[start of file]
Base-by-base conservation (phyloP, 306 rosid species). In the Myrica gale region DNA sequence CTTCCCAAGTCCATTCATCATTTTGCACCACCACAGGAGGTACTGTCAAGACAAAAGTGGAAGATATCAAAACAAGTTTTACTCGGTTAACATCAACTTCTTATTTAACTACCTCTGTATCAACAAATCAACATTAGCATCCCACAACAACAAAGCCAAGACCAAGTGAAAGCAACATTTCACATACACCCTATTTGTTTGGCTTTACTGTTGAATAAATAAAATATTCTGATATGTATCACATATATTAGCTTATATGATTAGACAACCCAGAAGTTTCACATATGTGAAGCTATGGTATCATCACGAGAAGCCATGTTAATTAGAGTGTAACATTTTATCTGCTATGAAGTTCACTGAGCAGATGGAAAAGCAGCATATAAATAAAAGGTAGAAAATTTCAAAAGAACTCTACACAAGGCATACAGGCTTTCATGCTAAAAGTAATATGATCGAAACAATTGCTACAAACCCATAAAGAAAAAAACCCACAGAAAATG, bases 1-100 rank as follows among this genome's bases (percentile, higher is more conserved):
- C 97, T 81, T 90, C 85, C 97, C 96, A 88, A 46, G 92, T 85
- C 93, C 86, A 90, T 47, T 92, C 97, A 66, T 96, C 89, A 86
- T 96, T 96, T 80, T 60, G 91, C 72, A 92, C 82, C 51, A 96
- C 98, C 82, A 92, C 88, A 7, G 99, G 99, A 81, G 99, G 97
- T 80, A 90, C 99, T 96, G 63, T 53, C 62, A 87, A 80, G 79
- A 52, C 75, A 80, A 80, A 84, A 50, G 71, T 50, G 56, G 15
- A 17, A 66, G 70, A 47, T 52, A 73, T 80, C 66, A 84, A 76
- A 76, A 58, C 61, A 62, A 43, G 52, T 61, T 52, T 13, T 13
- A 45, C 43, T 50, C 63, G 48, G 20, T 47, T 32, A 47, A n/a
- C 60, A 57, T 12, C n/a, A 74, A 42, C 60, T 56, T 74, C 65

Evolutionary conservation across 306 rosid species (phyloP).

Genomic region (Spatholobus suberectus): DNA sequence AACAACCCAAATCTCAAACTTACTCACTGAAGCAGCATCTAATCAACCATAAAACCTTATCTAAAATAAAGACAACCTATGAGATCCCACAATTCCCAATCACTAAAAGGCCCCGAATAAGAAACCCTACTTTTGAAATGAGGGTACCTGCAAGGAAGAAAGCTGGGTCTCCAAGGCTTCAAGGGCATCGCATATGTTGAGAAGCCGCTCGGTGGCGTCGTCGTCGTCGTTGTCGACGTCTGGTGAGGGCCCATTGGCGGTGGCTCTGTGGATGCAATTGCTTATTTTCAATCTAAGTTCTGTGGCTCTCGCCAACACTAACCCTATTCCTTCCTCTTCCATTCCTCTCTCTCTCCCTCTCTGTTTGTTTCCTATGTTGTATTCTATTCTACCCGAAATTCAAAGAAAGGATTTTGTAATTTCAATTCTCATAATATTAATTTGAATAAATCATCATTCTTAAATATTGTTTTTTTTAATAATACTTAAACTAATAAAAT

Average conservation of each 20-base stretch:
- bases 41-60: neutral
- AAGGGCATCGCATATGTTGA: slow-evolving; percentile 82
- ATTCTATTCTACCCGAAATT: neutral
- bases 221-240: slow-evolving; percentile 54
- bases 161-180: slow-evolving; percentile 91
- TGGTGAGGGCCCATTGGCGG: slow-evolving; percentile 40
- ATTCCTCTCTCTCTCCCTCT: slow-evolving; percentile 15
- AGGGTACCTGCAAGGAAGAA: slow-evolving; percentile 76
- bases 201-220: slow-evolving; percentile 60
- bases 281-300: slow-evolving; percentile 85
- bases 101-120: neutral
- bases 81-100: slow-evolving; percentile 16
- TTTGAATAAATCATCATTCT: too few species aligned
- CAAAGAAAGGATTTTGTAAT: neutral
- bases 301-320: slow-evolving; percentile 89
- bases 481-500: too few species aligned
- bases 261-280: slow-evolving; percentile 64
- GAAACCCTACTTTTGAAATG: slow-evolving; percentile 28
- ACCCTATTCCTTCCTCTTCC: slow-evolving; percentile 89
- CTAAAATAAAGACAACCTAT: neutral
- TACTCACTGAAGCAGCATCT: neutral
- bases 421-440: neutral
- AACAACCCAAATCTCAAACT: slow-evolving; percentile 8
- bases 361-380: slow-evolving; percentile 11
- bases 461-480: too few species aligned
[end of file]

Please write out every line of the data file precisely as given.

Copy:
Base-by-base conservation (phyloP, 306 rosid species). In the Myrica gale region DNA sequence CTTCCCAAGTCCATTCATCATTTTGCACCACCACAGGAGGTACTGTCAAGACAAAAGTGGAAGATATCAAAACAAGTTTTACTCGGTTAACATCAACTTCTTATTTAACTACCTCTGTATCAACAAATCAACATTAGCATCCCACAACAACAAAGCCAAGACCAAGTGAAAGCAACATTTCACATACACCCTATTTGTTTGGCTTTACTGTTGAATAAATAAAATATTCTGATATGTATCACATATATTAGCTTATATGATTAGACAACCCAGAAGTTTCACATATGTGAAGCTATGGTATCATCACGAGAAGCCATGTTAATTAGAGTGTAACATTTTATCTGCTATGAAGTTCACTGAGCAGATGGAAAAGCAGCATATAAATAAAAGGTAGAAAATTTCAAAAGAACTCTACACAAGGCATACAGGCTTTCATGCTAAAAGTAATATGATCGAAACAATTGCTACAAACCCATAAAGAAAAAAACCCACAGAAAATG, bases 1-100 rank as follows among this genome's bases (percentile, higher is more conserved):
- C 97, T 81, T 90, C 85, C 97, C 96, A 88, A 46, G 92, T 85
- C 93, C 86, A 90, T 47, T 92, C 97, A 66, T 96, C 89, A 86
- T 96, T 96, T 80, T 60, G 91, C 72, A 92, C 82, C 51, A 96
- C 98, C 82, A 92, C 88, A 7, G 99, G 99, A 81, G 99, G 97
- T 80, A 90, C 99, T 96, G 63, T 53, C 62, A 87, A 80, G 79
- A 52, C 75, A 80, A 80, A 84, A 50, G 71, T 50, G 56, G 15
- A 17, A 66, G 70, A 47, T 52, A 73, T 80, C 66, A 84, A 76
- A 76, A 58, C 61, A 62, A 43, G 52, T 61, T 52, T 13, T 13
- A 45, C 43, T 50, C 63, G 48, G 20, T 47, T 32, A 47, A n/a
- C 60, A 57, T 12, C n/a, A 74, A 42, C 60, T 56, T 74, C 65

Evolutionary conservation across 306 rosid species (phyloP).

Genomic region (Spatholobus suberectus): DNA sequence AACAACCCAAATCTCAAACTTACTCACTGAAGCAGCATCTAATCAACCATAAAACCTTATCTAAAATAAAGACAACCTATGAGATCCCACAATTCCCAATCACTAAAAGGCCCCGAATAAGAAACCCTACTTTTGAAATGAGGGTACCTGCAAGGAAGAAAGCTGGGTCTCCAAGGCTTCAAGGGCATCGCATATGTTGAGAAGCCGCTCGGTGGCGTCGTCGTCGTCGTTGTCGACGTCTGGTGAGGGCCCATTGGCGGTGGCTCTGTGGATGCAATTGCTTATTTTCAATCTAAGTTCTGTGGCTCTCGCCAACACTAACCCTATTCCTTCCTCTTCCATTCCTCTCTCTCTCCCTCTCTGTTTGTTTCCTATGTTGTATTCTATTCTACCCGAAATTCAAAGAAAGGATTTTGTAATTTCAATTCTCATAATATTAATTTGAATAAATCATCATTCTTAAATATTGTTTTTTTTAATAATACTTAAACTAATAAAAT

Average conservation of each 20-base stretch:
- bases 41-60: neutral
- AAGGGCATCGCATATGTTGA: slow-evolving; percentile 82
- ATTCTATTCTACCCGAAATT: neutral
- bases 221-240: slow-evolving; percentile 54
- bases 161-180: slow-evolving; percentile 91
- TGGTGAGGGCCCATTGGCGG: slow-evolving; percentile 40
- ATTCCTCTCTCTCTCCCTCT: slow-evolving; percentile 15
- AGGGTACCTGCAAGGAAGAA: slow-evolving; percentile 76
- bases 201-220: slow-evolving; percentile 60
- bases 281-300: slow-evolving; percentile 85
- bases 101-120: neutral
- bases 81-100: slow-evolving; percentile 16
- TTTGAATAAATCATCATTCT: too few species aligned
- CAAAGAAAGGATTTTGTAAT: neutral
- bases 301-320: slow-evolving; percentile 89
- bases 481-500: too few species aligned
- bases 261-280: slow-evolving; percentile 64
- GAAACCCTACTTTTGAAATG: slow-evolving; percentile 28
- ACCCTATTCCTTCCTCTTCC: slow-evolving; percentile 89
- CTAAAATAAAGACAACCTAT: neutral
- TACTCACTGAAGCAGCATCT: neutral
- bases 421-440: neutral
- AACAACCCAAATCTCAAACT: slow-evolving; percentile 8
- bases 361-380: slow-evolving; percentile 11
- bases 461-480: too few species aligned